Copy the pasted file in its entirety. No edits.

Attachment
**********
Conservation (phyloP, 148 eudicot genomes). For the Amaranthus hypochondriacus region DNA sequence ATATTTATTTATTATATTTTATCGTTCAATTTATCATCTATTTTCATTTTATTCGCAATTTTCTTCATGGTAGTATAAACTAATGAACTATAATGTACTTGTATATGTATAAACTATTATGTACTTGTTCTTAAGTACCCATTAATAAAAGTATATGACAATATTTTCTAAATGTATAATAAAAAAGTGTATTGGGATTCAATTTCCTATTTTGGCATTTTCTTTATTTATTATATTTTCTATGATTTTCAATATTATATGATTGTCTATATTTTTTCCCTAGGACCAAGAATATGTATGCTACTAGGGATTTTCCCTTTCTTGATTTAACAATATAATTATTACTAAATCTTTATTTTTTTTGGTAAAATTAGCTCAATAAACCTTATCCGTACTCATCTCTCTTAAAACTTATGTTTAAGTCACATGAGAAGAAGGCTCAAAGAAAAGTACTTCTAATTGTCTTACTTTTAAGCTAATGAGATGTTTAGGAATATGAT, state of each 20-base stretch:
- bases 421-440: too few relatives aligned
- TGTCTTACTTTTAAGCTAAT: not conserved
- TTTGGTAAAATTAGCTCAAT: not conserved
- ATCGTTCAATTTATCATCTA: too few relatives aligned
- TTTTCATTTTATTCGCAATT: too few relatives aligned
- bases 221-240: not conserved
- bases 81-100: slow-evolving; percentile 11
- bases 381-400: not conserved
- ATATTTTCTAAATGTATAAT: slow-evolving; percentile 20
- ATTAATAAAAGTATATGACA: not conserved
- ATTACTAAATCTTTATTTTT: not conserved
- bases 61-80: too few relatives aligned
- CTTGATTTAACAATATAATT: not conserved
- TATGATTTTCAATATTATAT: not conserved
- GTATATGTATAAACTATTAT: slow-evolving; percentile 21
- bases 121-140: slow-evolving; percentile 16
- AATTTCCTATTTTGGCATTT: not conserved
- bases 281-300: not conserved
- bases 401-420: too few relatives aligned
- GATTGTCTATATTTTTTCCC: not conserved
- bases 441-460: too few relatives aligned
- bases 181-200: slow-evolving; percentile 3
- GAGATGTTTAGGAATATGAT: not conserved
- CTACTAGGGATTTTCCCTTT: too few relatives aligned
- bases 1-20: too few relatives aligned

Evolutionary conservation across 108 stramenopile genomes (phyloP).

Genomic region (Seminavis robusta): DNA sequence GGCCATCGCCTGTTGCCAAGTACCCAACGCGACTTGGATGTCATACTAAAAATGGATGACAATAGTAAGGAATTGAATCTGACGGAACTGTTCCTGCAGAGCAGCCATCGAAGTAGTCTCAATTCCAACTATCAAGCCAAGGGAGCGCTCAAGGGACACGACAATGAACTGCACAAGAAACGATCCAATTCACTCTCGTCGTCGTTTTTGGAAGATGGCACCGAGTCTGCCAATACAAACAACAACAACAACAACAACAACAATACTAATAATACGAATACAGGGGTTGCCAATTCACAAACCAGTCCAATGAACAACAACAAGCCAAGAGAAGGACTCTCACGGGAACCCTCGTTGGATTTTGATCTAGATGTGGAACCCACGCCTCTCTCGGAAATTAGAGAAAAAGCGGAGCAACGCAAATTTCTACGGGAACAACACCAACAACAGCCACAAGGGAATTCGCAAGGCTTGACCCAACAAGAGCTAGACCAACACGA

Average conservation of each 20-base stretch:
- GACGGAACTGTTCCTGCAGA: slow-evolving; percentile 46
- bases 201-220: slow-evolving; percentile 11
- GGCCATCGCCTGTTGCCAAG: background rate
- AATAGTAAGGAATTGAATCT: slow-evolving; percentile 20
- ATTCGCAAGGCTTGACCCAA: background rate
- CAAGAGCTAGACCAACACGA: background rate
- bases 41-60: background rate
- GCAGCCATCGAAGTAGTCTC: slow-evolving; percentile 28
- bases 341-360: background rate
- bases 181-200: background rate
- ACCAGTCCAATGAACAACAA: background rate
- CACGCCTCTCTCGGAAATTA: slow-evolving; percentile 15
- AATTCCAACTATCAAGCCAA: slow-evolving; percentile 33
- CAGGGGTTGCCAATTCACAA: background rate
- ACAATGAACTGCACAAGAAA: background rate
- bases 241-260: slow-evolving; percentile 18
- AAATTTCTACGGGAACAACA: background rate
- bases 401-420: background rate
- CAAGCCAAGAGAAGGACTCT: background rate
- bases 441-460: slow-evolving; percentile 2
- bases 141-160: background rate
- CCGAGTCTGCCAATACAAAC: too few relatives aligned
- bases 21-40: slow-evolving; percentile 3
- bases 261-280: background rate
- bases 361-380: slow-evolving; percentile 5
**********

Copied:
Conservation (phyloP, 148 eudicot genomes). For the Amaranthus hypochondriacus region DNA sequence ATATTTATTTATTATATTTTATCGTTCAATTTATCATCTATTTTCATTTTATTCGCAATTTTCTTCATGGTAGTATAAACTAATGAACTATAATGTACTTGTATATGTATAAACTATTATGTACTTGTTCTTAAGTACCCATTAATAAAAGTATATGACAATATTTTCTAAATGTATAATAAAAAAGTGTATTGGGATTCAATTTCCTATTTTGGCATTTTCTTTATTTATTATATTTTCTATGATTTTCAATATTATATGATTGTCTATATTTTTTCCCTAGGACCAAGAATATGTATGCTACTAGGGATTTTCCCTTTCTTGATTTAACAATATAATTATTACTAAATCTTTATTTTTTTTGGTAAAATTAGCTCAATAAACCTTATCCGTACTCATCTCTCTTAAAACTTATGTTTAAGTCACATGAGAAGAAGGCTCAAAGAAAAGTACTTCTAATTGTCTTACTTTTAAGCTAATGAGATGTTTAGGAATATGAT, state of each 20-base stretch:
- bases 421-440: too few relatives aligned
- TGTCTTACTTTTAAGCTAAT: not conserved
- TTTGGTAAAATTAGCTCAAT: not conserved
- ATCGTTCAATTTATCATCTA: too few relatives aligned
- TTTTCATTTTATTCGCAATT: too few relatives aligned
- bases 221-240: not conserved
- bases 81-100: slow-evolving; percentile 11
- bases 381-400: not conserved
- ATATTTTCTAAATGTATAAT: slow-evolving; percentile 20
- ATTAATAAAAGTATATGACA: not conserved
- ATTACTAAATCTTTATTTTT: not conserved
- bases 61-80: too few relatives aligned
- CTTGATTTAACAATATAATT: not conserved
- TATGATTTTCAATATTATAT: not conserved
- GTATATGTATAAACTATTAT: slow-evolving; percentile 21
- bases 121-140: slow-evolving; percentile 16
- AATTTCCTATTTTGGCATTT: not conserved
- bases 281-300: not conserved
- bases 401-420: too few relatives aligned
- GATTGTCTATATTTTTTCCC: not conserved
- bases 441-460: too few relatives aligned
- bases 181-200: slow-evolving; percentile 3
- GAGATGTTTAGGAATATGAT: not conserved
- CTACTAGGGATTTTCCCTTT: too few relatives aligned
- bases 1-20: too few relatives aligned

Evolutionary conservation across 108 stramenopile genomes (phyloP).

Genomic region (Seminavis robusta): DNA sequence GGCCATCGCCTGTTGCCAAGTACCCAACGCGACTTGGATGTCATACTAAAAATGGATGACAATAGTAAGGAATTGAATCTGACGGAACTGTTCCTGCAGAGCAGCCATCGAAGTAGTCTCAATTCCAACTATCAAGCCAAGGGAGCGCTCAAGGGACACGACAATGAACTGCACAAGAAACGATCCAATTCACTCTCGTCGTCGTTTTTGGAAGATGGCACCGAGTCTGCCAATACAAACAACAACAACAACAACAACAACAATACTAATAATACGAATACAGGGGTTGCCAATTCACAAACCAGTCCAATGAACAACAACAAGCCAAGAGAAGGACTCTCACGGGAACCCTCGTTGGATTTTGATCTAGATGTGGAACCCACGCCTCTCTCGGAAATTAGAGAAAAAGCGGAGCAACGCAAATTTCTACGGGAACAACACCAACAACAGCCACAAGGGAATTCGCAAGGCTTGACCCAACAAGAGCTAGACCAACACGA

Average conservation of each 20-base stretch:
- GACGGAACTGTTCCTGCAGA: slow-evolving; percentile 46
- bases 201-220: slow-evolving; percentile 11
- GGCCATCGCCTGTTGCCAAG: background rate
- AATAGTAAGGAATTGAATCT: slow-evolving; percentile 20
- ATTCGCAAGGCTTGACCCAA: background rate
- CAAGAGCTAGACCAACACGA: background rate
- bases 41-60: background rate
- GCAGCCATCGAAGTAGTCTC: slow-evolving; percentile 28
- bases 341-360: background rate
- bases 181-200: background rate
- ACCAGTCCAATGAACAACAA: background rate
- CACGCCTCTCTCGGAAATTA: slow-evolving; percentile 15
- AATTCCAACTATCAAGCCAA: slow-evolving; percentile 33
- CAGGGGTTGCCAATTCACAA: background rate
- ACAATGAACTGCACAAGAAA: background rate
- bases 241-260: slow-evolving; percentile 18
- AAATTTCTACGGGAACAACA: background rate
- bases 401-420: background rate
- CAAGCCAAGAGAAGGACTCT: background rate
- bases 441-460: slow-evolving; percentile 2
- bases 141-160: background rate
- CCGAGTCTGCCAATACAAAC: too few relatives aligned
- bases 21-40: slow-evolving; percentile 3
- bases 261-280: background rate
- bases 361-380: slow-evolving; percentile 5